American Airlines Passenger Duct Taped: Know More Here


An insane American Airlines customer is being sued by the Federal Aviation Administration (FAA) for causing a disturbance during a trip by trying to unlock the front cabin door and forcing flight attendants to duct tape her to her seat.

About an hour into a July 6, 2021, flight from Dallas to Charlotte, North Carolina, Heather Wells, 34, of San Antonio, bit, kicked, and spat at employees and other passengers. Before taking off around midnight, the jet experienced a delay of approximately three hours, as previously reported by Fox News Digital.

The grey-haired woman could be heard yelling, “You! You! You!” as passengers got off American Airlines Flight 1774 and flight attendants politely nodded farewell in viral video of the incident shared by TikTok user @lol.ariee.

According to Business Insider, the FAA assessed Wells a record $81,950 in civil fines in 2022. According to the San Antonio Express, U.S. Attorney Jaime Esparza has now filed a lawsuit in San Antonio on behalf of the FAA in an attempt to recoup those funds.

Wells “wanted out” after consuming a neat Jack Daniel’s, according to the June 6 lawsuit, sprinting to the front of the aircraft and snatching the handle of the front cabin door.

“Talking incoherently with passengers, before crawling back toward the main cabin,” she threatened a flight attendant who tried to intervene. Yelling obscenities, Wells headed for the front door once more before being held by two other stewards.

According to the lawsuit that the San Antonio Express looked at, Wells hit one attendant in the head multiple times before being secured with flex cuffs.

“Ultimately, the flight attendants and passenger were able to restrain Defendant with duct tape and flex cuffs and get her seated,” according to the lawsuit.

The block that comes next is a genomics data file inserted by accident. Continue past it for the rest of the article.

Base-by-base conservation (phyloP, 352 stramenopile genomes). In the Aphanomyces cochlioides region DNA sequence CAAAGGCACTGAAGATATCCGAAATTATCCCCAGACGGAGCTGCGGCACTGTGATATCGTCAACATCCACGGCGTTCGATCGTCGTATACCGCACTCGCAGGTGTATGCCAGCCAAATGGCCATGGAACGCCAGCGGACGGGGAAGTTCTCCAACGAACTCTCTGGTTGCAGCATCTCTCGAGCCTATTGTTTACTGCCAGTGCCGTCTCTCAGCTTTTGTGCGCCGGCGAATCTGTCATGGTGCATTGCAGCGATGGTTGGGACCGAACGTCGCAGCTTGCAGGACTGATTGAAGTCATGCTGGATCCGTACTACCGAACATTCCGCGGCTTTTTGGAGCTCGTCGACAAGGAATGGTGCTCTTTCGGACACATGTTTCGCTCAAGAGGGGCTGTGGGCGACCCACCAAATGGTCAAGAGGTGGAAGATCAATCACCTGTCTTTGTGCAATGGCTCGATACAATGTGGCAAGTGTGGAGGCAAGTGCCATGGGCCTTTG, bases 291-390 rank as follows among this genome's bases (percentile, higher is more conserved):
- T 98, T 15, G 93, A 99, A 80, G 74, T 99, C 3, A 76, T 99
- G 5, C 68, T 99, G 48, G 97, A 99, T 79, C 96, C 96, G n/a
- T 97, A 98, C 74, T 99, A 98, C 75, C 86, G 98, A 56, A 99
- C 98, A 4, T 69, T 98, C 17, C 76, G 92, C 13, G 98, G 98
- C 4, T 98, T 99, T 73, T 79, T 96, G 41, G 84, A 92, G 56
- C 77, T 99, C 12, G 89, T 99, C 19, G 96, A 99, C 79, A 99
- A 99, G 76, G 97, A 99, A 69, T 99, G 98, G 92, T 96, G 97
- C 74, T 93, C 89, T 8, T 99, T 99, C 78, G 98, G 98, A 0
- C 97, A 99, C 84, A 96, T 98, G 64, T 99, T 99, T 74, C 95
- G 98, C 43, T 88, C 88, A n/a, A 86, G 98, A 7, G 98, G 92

Wells would frequently scream, and flight attendants tried to calm her down by gagging her. According to the lawsuit, Wells “kick and spit and attempted to bite and head-butt a flight attendant and passengers” even after being restrained and placed under a restraint.

When the plane touched down on the Charlotte tarmac, police were waiting there, but Wells didn’t stop until after the landing.

“Ultimately, the defendant had to be sedated to be removed from the aircraft by law enforcement and medical responders,” according to the filing.

The lawsuit claims that by attempting to enter the aeroplane cabin, meddling with and threatening the flight crew, and constituting an immediate risk to passengers and employees, Wells broke federal aviation regulations.

When this article went to press, the Charlotte Mecklenburg Police Department was unavailable to comment on whether or not criminal charges had been brought.

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